Through the picture or the Idol of the Deity, superior level vibrations are emitted; however, the implements or objects used in Deity worship have very little ability to imbibe these vibrations and make them available to the worshipper. These vibrations are emitted for 2 to 3 hours by the flowers that have been offered to a Deity. As the flower becomes stale, there is a reduction in the emission activity.


4. Offering flowers at Deity’s feet as instead of Deity’s head

Nowadays, the custom of offering flowers at the Deity’s feet and offering them on the head of the Deity has become prevalent. When we offer flowers at the Deity’s feet, it helps increase sharanagat-bhav (Spiritual emotion of complete surrender) unto the Deity. Generation of this bhav is important from the perspective of the worshipper’s spiritual progress. Hence, it is appropriate for an ordinary worshipper to offer flowers at the Deity’s feet.


5. Why should buds or dried flowers
or flowers that have fallen from a tree not be offered to a Deity ?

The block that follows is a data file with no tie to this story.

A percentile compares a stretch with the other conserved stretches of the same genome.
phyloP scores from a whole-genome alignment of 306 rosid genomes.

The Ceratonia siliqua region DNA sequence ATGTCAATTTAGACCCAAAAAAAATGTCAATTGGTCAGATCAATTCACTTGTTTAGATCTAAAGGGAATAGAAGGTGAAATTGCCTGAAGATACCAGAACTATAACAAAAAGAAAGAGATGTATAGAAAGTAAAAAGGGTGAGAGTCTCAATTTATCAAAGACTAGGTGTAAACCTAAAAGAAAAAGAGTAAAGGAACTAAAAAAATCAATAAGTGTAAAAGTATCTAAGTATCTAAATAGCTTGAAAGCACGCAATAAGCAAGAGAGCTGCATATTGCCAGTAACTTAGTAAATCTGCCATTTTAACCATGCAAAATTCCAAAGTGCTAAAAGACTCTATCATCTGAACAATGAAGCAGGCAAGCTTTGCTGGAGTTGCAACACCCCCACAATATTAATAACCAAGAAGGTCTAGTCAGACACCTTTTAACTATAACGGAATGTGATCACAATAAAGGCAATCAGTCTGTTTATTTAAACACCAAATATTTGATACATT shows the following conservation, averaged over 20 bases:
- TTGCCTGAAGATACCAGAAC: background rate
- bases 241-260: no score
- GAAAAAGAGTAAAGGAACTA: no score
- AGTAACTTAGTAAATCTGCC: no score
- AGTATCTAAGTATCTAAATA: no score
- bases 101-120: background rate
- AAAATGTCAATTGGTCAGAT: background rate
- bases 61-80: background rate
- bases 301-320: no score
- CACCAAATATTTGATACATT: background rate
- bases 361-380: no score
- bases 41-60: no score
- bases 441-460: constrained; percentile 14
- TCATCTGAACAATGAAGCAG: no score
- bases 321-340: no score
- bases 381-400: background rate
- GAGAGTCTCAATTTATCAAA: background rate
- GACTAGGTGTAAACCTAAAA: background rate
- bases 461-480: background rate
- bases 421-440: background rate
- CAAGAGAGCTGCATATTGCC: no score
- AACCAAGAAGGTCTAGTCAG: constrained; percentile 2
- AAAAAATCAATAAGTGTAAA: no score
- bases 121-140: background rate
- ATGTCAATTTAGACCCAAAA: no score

When a flower is in bud form, the colour and fragrant particles are in an unmanifest form. When a bud is about to transform into a flower, the movement of Raja particles in the flower gains momentum. This momentum causes friction and gives rise to warm energy waves that start the transformation of the bud into a flower. Eventually, the colour and fragrant particles of the flower attain a manifest state, that is, they become active. Due to the movement of Raja particles, the waves emitted by the colour and fragrant particles begin to attract the respective Deity’s Principle from the universe towards the flower. When such flowers (charged with Chaitanya) are offered to Deities, they are pleased and they bestow Chaitanya on the jiva. Conversely, when a flower begins to dry up, the movement of Raja particles slows down and it initiates the deterioration of vitality (life force) in the flower. As a result, the ability of the colour and fragrant particles to remain active within such a flower becomes less and the flower gradually dies. Such flowers, that have dried or fallen from a tree, and buds, due to inactivity of colour and fragrant particles within them, become incapable of attracting waves of Chaitanya of the respective Deity from the universe. This is the reason why there is maximum possibility of such flowers being attacked by negative energies or being enveloped with layers of black covering. When such flowers, devoid of Chaitanya, are offered to Deity, the benefit of Chaitanya the jiva gets is minimal. Hence, do not offer buds or dried flowers or flowers that have fallen from trees to a Deity.